Susan Jane White: Amazing miso
With loads to offer by way of vitamins, minerals and flavours, this Japanese staple comes in many varieties and, says Susan Jane White, it is all kinds of wonderful
Miso is one of Japan's culinary trophies. Made from fermenting soya beans or grains with a live culture, miso is high in enzymes, good bacteria, female-friendly isoflavones, cancer-fighting selenium and that elusive vitamin B12. Look for unpasteurised miso in the refrigerator section of all good food stores. You'll notice there are lots of varieties and grains to choose from, a bit like wine. Some are sweet, others are earthy and full-bodied. I've even noticed happy versions with fermented hemp for the die-hard hippies among you.
Live bacteria and raw enzymes are miso's trump card, making it easier for us to digest and to tap into its goodness. But if you're vegan, then miso's vitamin B12 is far more important to you. That's because B12 is primarily found in animal-based foods, and is critical for your body's spark plugs.
Then there's isoflavones, important plant compounds that protect cells from oxidative damage. Isoflavones are part of the phytoestrogen clan that prove particularly useful for menopausal felines and other hormonal quakes. Fermented soya is high in isoflavones, which possibly explains why the rate of breast cancer in tofu-eating countries is significantly lower than it is in non-tofu munching nations. Its role in influencing hormonal balance and the spread of malignant cells has made isoflavones a popular addition to anti-cancer diets. Especially anti-breast cancer ones.
I bet you're already familiar with the taste of miso. Miso soup is traditionally presented as a course before sushi, just as sake comes after. Chopped scallions, tofu or nori are popular friends with miso, but I urge you to Gaelicise it and try strips of seaweed -- or sea vegetables as restaurants prefer to call them -- and some potato, chard or parsley. This is what I call real fast food.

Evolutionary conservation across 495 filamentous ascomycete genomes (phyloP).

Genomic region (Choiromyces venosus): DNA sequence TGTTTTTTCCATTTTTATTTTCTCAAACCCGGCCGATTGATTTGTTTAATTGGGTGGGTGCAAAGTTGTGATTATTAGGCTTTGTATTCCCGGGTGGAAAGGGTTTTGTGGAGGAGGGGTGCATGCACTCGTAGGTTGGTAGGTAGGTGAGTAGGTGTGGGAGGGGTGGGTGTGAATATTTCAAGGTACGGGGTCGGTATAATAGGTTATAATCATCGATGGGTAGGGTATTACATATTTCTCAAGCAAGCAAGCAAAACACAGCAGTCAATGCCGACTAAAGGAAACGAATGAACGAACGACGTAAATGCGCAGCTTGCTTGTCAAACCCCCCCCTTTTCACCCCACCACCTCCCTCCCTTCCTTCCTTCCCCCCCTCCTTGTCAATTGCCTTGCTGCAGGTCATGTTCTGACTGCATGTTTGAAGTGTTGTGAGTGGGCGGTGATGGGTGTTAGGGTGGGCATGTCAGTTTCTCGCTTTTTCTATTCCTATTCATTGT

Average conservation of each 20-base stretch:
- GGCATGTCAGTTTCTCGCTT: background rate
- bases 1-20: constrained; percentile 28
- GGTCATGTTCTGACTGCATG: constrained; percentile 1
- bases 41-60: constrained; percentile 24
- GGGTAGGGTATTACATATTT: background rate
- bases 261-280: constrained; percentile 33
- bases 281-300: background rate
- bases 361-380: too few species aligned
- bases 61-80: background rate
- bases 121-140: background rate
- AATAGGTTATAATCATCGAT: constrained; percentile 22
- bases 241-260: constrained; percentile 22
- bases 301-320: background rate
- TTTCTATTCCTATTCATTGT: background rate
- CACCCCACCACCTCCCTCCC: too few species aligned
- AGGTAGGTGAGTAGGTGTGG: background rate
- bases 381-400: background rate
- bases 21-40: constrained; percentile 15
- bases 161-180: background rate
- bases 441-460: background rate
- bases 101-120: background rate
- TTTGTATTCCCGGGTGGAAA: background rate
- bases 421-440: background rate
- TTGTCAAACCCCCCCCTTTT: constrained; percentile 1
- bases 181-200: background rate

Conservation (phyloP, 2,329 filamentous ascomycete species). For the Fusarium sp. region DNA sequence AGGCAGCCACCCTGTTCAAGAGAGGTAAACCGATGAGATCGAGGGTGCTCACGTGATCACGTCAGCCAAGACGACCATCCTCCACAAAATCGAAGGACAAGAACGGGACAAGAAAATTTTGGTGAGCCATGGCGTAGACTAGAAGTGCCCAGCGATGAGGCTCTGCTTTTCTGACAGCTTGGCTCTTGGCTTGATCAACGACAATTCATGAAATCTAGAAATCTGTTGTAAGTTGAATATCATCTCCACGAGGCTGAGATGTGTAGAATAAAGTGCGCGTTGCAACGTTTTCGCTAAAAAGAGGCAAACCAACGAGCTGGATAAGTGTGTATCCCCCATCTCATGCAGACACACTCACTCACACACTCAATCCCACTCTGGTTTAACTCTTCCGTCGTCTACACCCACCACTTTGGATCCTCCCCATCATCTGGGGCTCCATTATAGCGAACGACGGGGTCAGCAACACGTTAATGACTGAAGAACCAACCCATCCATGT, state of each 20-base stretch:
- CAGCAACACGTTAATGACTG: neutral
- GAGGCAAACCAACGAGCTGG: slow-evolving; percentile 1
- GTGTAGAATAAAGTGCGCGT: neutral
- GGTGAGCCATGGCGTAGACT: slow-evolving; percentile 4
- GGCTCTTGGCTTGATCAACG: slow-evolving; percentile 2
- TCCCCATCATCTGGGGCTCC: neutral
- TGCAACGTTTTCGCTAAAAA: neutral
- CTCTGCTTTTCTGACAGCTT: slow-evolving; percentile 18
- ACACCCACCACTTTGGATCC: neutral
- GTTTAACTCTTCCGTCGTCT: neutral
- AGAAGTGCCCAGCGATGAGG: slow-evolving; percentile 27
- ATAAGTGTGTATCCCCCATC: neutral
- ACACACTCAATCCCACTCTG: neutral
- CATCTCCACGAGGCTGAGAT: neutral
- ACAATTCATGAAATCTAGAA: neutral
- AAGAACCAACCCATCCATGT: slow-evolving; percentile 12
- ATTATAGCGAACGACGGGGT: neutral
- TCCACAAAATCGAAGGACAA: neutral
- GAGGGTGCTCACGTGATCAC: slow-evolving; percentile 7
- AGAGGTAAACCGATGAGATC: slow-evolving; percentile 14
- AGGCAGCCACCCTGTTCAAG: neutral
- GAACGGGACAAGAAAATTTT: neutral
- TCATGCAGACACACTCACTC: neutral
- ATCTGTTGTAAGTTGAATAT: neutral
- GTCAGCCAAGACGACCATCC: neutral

Miso paste should be a part of every cook's artillery. It's my secret weapon in the kitchen. When a sauce, soup or dressing is missing that certain richness or misbehaves, in goes a tablespoon of barley miso and out comes Beethoven's seventh symphony.
A small nutritional caveat -- never boil fresh miso. Its flavour and bacterial culture will get the guillotine. Instead, in a separate cup, add a little of the cooked liquid to the miso. Pour this brew back into the soup or sauce and then serve it without any further cooking.
Miso Chilli Butter
Miso butter can seriously excite any fish or any guest. Try smearing the centre of a plate with it, dropping a few plump cooked scallops on top and scattering chopped chives to finish. Celestial stuff. This recipe is also terribly tasty with baked salmon and trout. Smudge a teaspoon of miso butter over the cooked fish and serve alongside a quick peanut, lime and cucumber salad. Nothing difficult about the latter -- just tumble it all together and gloss it up with sesame oil if you have it lying around.
You will need:
1 tablespoon sweet white miso paste
2-3 tablespoons soft butter or ghee
1 mild chilli, deseeded and chopped
With a fork, bash the sweet white miso paste, the soft butter or ghee, whichever you're using, and the chopped, deseeded mild chilli together against the side of a bowl until they are all thoroughly blended. Taste, and add more butter if it's too pungent. Ghee is ideal to use if you are sensitive to milk as the problematic milk solids such as casein have been removed.
Refrigerate until needed.
Sunday Indo Life Magazine